The floods of a few months ago and consequent damages have not had any effects on the most romantic and one of the most artistic carnivals in the world, Venice Carnival.

Venice Carnival events will start on 8 February 2020 and end on 25 February, as scheduled.

You can see the details, all dates, photos and descriptions of events on the Venice Carnival 2020 page.

What is Carnival

Carnival is a period of the year celebrated all over Italy with popular festivals. The English term “Carnival”, with its generic meaning of crowd party regardless of the time of year, derives from the Italian word.

The origins of Carnival go back to ancient Rome and the Latin celebrations of the Saturnalia, pagan public festivals characterised by excess and licentiousness.

After the spectacular rise of Christianity Carnival took their place, and even in Rome itself, the capital of Christianity, the largest traditional public festival was the Roman Carnival.

In fact Carnival is celebrated in the countries of what used to be called Christendom, and particularly in Catholic countries.

The period of Carnival varies each year, because it depends on Easter Sunday, which is a moveable feast.

Carnival must end on Shrove Tuesday, the Tuesday before Ash Wednesday, which marks the beginning of Lent.

The name “Carnevale” (Italian for Carnival) stems from the Latin “Carnem levare”, namely “removing meat, renouncing meat”, or also “Carnem vale”, meaning “farewell, meat”. It refers to the anticipation of the fasting days of Lent and to the banquet on the “Fat Tuesday” that preceded Ash Wednesday.

Among the Christian nations, especially in the Middle Ages, Lent was a period of very strict fasting and extraordinary penances, and Carnival was celebrated in the three days preceding Ash Wednesday, dedicated to eating, drinking and dancing.

The Carnival of Venice

The first historic chronicles of Venice Carnival as public celebrations preceding the period of Lent date back to 1094, under the Doge Vitale Falier.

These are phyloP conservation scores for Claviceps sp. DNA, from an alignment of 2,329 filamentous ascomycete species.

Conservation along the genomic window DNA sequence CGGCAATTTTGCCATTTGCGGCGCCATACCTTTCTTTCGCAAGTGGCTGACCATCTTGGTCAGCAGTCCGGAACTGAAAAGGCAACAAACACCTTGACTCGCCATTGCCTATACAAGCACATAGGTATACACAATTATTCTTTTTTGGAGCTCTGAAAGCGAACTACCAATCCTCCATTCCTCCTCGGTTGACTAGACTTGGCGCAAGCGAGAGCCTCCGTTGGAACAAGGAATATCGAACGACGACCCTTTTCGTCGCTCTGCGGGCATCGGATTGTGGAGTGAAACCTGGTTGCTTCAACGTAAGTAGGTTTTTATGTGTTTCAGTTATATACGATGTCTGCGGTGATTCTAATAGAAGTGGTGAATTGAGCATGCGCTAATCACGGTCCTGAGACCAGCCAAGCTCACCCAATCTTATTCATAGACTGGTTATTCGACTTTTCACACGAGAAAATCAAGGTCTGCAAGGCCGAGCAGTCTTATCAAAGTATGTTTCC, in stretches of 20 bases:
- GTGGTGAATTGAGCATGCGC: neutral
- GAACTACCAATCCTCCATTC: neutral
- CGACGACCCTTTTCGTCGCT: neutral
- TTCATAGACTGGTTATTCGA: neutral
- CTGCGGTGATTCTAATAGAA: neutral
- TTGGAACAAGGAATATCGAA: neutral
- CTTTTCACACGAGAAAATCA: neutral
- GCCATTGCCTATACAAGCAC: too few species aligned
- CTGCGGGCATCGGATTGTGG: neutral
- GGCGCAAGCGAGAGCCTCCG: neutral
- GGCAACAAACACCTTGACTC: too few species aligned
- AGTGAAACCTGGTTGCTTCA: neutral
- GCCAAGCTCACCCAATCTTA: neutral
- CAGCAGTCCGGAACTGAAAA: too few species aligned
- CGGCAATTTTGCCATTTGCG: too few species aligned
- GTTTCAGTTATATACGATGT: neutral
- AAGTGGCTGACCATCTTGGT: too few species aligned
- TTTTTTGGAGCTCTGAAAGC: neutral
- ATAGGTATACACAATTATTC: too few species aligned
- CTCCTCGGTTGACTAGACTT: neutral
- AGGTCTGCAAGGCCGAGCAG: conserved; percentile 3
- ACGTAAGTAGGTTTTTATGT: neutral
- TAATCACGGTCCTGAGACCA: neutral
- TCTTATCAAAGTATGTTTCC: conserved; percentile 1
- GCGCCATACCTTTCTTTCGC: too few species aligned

But the first official document is an edict of 1296, in which the Senate of the Republic of Venice, the Serenissima Repubblica di San Marco, declares the last day before Lent as a public holiday.

At this time, and for many centuries that follow, the Carnival lasts six weeks, from December 26th to Ash Wednesday, although the celebrations sometimes begin as early as the first days of October.

Stages are built in the main places of the city, where jugglers, acrobats, itinerant musicians perform, while street vendors offer dried fruit, chestnuts, pancakes and sweets of all types.

The people’s Carnival is soon joined by a Carnival of the wealthy, which takes place, with masked balls and fancy-dress parties, in Venice’s most beautiful buildings. But there are also moments when noblemen and commoners celebrate together, like the Festa delle Marie and the Flight of the Angel, events which are still going on after all these centuries.

Some Carnivals have gone down in history. Greatest of all, that of 1571, the year of the glorious naval victory in the Battle of Lepanto, the mother of all battles of and for Europe, the unique event that allowed Europe to remain Europe and determined its cultural order thereafter. Without it, the continent would have succumbed to the Turks of the Islamic Ottoman Empire.

Not only Europe remained Christian, but Lepanto also meant the beginning of the retreat of Islam’s aggressive wars of conquest against Europe (until recent times, of course, albeit in a different form).

After that battle, both Spain and Venice could resume their maritime traffic, while France and the northern Lutheran and Calvinist princes, who could not have stopped the advance of the Ottoman invasion, were able to continue prospering in the next centuries.

Th whole history of Europe was changed beyond imagination by the naval Battle of Lepanto, won on 7th October 1571 by the Holy League, an alliance of the fleets of many Italian states including Venice, Genoa, and the Vatican State, under Venice’s command.

In 1571, Venice Carnival staged a parade of allegorical floats. They depicted the three Theological Virtues, that had inspired the Holy League: Christian Faith, in the act of crushing under her foot a chained dragon, allegory of the defeated enemy; Hope; and Charity. They were followed by Victory, dressed in red velvet, holding three laurel wreaths and a palm frond, symbol of the victory achieved by the faithful with virtue or martyrdom and therefore symbol of the eternal reward thus deserved. The procession was closed by Father Time and by Death armed with a scythe, who had also emerged victorious from the conflict.